IDCeMPy also includes functions to fit the GIMNL and standard MNL models. The Generalized Inflated Multinomial Logit Models account for the inflated and thus heterogeneous share of observations that can exist in the baseline or any other category of unordered polytomous outcome variables. To save space, we focus on just presenting the "Baseline" Inflated MNL (i.e., BIMNL) model that addresses excessive observations in the baseline category of unordered outcome measures. We fit this BIMNL model to the 2004 Presidential vote choice data from Campbell and Monson (2008). The 0,1,2 unordered-polytomous Presidential vote choice dependent variable in their data includes the following options: abstained (their MNL baseline category), Bush, or Kerry. The inflated baseline category incorporates excessive observations of abstained nonvoters who did not vote in the said elections due to temporary factors and routine nonvoters who never vote.

Users can fit the standard MNL model(available from mnlmod) to the Campbell and Monson (2008) data, which is described in the documentation. To illustrate how users can fit the BIMNL model to this data, however, we begin by importing the gimnl module.

from idcempy import gimnl
url= 'https://github.com/hknd23/idcempy/raw/main/data/replicationdata.dta'


Define the unordered vote choice outcome variable in the BIMNL as Y, whose unordered categories are given by 0,1,2. Denote the covariates in this model's logit split-stage as Z and X for the MNL-outcome stage for each unordered category 1 and 2.

x = ['educ', 'party7', 'agegroup2']
z = ['educ', 'agegroup2']
y = ['vote_turn']

reference = [0, 1, 2]
inflatecat = "baseline"


The argument inflatecat can be used to specify any unordered category as the inflated category in their unordered-polytomous outcome measure. Further, from the argument reference, users can select which category of the unordered outcome variable is the baseline ("reference") category by placing it first. Since the baseline ("0") category in the Presidential vote choice outcome measure is inflated, the following code fits the BIMNL Model,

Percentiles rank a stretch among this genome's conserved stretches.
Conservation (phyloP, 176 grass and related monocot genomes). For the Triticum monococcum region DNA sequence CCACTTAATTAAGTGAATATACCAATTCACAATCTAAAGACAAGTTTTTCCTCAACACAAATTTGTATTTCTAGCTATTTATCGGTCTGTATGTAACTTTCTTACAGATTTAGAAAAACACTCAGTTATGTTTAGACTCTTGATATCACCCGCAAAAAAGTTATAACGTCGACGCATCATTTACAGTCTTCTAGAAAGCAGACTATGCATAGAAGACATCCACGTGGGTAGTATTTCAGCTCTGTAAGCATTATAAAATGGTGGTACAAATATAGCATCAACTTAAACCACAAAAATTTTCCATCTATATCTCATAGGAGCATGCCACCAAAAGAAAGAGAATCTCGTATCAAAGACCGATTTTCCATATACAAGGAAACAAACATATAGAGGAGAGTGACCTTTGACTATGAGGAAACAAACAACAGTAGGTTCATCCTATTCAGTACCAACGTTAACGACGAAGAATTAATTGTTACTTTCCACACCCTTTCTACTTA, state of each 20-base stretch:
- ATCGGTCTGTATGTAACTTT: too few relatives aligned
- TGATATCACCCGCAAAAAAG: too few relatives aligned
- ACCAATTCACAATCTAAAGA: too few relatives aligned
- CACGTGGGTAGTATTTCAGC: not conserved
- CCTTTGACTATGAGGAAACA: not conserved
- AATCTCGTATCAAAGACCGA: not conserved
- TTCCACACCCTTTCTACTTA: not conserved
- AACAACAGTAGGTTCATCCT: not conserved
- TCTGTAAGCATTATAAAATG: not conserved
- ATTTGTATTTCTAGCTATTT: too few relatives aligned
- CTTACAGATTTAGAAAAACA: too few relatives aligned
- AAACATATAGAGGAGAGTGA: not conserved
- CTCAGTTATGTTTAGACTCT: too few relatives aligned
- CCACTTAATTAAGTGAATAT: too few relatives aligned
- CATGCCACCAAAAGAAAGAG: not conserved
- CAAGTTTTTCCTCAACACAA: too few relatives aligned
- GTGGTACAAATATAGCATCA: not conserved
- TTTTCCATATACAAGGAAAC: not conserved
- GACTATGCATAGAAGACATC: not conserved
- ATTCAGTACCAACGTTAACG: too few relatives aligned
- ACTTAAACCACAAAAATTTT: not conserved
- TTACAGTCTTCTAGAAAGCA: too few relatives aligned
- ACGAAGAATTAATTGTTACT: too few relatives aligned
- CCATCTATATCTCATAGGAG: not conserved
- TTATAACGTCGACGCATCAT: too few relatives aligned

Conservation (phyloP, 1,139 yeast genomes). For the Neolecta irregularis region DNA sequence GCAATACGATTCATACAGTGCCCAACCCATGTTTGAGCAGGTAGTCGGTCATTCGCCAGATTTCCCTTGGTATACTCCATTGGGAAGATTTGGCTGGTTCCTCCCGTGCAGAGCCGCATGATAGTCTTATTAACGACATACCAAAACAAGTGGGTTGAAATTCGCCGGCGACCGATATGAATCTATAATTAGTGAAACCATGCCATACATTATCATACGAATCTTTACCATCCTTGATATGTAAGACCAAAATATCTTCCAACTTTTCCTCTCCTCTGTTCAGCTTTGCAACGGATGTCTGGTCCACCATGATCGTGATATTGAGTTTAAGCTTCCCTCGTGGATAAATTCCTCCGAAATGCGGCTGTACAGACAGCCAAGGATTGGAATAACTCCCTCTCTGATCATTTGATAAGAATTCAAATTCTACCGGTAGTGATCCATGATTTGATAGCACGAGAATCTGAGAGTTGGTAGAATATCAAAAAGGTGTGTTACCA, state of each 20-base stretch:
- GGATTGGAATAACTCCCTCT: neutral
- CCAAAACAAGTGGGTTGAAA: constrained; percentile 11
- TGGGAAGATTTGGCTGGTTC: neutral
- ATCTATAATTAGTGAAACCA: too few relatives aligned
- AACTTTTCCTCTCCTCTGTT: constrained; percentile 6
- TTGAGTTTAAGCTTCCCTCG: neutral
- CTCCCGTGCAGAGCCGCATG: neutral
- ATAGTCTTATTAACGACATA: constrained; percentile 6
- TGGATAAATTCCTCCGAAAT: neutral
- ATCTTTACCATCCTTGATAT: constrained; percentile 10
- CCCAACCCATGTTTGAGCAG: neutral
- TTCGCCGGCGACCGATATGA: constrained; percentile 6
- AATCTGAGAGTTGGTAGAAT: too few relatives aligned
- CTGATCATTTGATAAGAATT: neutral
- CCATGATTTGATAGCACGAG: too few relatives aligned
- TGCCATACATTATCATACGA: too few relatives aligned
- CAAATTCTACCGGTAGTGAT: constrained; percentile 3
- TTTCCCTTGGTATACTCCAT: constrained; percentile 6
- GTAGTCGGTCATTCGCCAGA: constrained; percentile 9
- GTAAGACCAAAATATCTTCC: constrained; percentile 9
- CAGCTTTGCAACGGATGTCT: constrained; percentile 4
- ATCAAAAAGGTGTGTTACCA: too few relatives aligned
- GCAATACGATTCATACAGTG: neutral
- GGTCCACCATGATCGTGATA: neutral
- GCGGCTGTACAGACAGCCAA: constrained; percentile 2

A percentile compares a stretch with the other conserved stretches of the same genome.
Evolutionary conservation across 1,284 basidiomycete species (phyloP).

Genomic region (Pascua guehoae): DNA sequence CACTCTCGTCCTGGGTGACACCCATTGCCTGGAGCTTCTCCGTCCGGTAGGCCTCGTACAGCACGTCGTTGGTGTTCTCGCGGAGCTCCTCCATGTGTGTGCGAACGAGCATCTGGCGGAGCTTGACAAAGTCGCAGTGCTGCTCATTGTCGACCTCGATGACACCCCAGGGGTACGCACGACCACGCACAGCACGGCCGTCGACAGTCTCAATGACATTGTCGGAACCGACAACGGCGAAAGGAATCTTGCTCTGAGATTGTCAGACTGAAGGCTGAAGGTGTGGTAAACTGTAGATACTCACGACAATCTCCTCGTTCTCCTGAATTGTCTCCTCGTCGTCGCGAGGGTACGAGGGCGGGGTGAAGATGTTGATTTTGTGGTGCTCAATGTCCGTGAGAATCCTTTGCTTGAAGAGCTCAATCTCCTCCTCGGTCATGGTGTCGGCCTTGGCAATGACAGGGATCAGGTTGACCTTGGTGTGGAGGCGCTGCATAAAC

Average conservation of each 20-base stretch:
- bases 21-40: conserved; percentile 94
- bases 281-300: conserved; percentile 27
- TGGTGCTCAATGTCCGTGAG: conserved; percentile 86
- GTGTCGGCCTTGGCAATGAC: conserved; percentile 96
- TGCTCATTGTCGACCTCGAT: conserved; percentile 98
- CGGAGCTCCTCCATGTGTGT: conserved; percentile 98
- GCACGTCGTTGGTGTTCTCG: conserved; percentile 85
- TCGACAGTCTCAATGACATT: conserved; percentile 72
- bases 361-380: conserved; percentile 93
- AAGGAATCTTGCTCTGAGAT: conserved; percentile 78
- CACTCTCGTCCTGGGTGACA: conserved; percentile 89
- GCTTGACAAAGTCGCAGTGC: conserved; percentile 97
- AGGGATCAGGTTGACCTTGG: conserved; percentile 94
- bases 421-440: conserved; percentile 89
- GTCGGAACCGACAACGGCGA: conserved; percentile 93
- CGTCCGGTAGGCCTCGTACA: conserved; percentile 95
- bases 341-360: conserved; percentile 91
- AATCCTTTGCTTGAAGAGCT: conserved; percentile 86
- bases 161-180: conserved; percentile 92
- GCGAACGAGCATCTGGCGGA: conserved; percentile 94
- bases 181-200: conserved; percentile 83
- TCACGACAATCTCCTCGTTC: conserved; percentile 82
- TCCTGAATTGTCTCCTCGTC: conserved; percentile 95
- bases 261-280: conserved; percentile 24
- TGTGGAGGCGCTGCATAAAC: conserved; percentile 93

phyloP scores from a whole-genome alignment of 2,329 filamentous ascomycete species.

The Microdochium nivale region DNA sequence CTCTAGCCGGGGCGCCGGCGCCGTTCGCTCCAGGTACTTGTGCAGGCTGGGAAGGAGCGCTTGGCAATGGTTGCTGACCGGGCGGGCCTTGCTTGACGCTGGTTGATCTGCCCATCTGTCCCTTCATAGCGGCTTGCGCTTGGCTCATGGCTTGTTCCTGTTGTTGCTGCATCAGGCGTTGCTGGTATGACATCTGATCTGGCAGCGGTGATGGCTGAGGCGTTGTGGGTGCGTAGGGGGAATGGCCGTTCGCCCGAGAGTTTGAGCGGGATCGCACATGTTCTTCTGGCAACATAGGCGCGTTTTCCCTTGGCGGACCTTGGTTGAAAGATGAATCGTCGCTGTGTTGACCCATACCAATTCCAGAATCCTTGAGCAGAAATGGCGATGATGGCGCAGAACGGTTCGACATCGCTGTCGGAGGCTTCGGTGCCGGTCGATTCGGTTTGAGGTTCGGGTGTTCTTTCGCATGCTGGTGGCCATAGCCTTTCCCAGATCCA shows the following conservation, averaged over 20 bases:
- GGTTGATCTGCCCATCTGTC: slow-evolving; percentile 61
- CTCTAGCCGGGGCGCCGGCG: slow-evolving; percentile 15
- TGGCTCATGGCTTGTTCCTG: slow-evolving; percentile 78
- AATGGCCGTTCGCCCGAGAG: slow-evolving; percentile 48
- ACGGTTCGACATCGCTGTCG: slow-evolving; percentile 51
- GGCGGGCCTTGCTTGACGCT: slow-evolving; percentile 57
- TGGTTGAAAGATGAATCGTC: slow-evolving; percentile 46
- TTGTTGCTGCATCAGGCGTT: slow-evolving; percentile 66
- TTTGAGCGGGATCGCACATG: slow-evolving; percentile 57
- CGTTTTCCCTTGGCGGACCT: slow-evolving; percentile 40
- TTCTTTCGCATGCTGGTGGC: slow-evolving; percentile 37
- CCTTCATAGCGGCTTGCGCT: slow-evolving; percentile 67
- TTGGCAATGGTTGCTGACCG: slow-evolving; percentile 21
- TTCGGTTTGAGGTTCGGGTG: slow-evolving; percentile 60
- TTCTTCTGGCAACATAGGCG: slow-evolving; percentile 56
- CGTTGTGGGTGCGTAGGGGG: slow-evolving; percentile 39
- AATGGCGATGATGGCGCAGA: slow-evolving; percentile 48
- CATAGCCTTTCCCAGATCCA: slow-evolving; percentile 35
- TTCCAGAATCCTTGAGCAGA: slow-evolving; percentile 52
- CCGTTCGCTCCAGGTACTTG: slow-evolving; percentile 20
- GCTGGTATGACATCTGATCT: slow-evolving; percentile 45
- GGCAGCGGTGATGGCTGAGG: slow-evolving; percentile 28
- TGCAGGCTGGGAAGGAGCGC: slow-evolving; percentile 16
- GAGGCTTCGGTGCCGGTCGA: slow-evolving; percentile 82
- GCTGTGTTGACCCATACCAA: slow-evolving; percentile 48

gimnl_2004vote = gimnl.gimnlmod(data, x, y, z, reference, inflatecat)


Print the estimates:

                       Coef    SE  tscore     p    2.5%  97.5%
Logit Split-stage
----------------------
intercept            -4.935 2.777  -1.777 0.076 -10.379  0.508
educ                  1.886 0.293   6.441 0.000   1.312  2.460
agegroup2             1.295 0.768   1.685 0.092  -0.211  2.800

MNL Outcome Category 1
---------------------
intercept            -4.180 1.636  -2.556 0.011  -7.387 -0.974
educ                  0.334 0.185   1.803 0.071  -0.029  0.697
party7                0.454 0.057   7.994 0.000   0.343  0.566
agegroup2             0.954 0.248   3.842 0.000   0.467  1.441

MNL Outcome Category 2
----------------------
intercept             0.900 1.564   0.576 0.565  -2.166  3.966
educ                  0.157 0.203   0.772 0.440  -0.241  0.554
party7               -0.577 0.058  -9.928 0.000  -0.691 -0.463
agegroup2             0.916 0.235   3.905 0.000   0.456  1.376


The AIC statistic for the BIMNL model is given by,

print(gimnl_2004vote.AIC)

1656.8324085039708


The AIC for the standard MNL model (see documentation) is 1657.19. The Vuong statistic for comparing the MNL to the BIMNL model in this case is,

mnl_2004vote = gimnl.mnlmod(data, x, y, reference)
gimnl.vuong_gimnl(mnl_2004vote, gimnl_2004vote)

-1.2835338187781173


Users can employ the argument inflatecat to specify any unordered category as the inflated category (dictated by the distribution) in their unordered-polytomous outcome measure. If a higher category (say 1 or 2) is inflated in the 0,1,2 unordered-polytomous outcome measure, then users can specify reference and inflatecat as follows,

gimnl.gimnlmod(data, x, y, z, reference, inflatecat = "second")
gimnl.gimnlmod(data, x, y, z, reference, inflatecat = "third")


## Contributions

The authors welcome and encourage new contributors to help test IDCeMPy and add new functionality. Issues can be raised by any users for questions and bug reports. For further details, see Guidelines for Contributors.

## Project details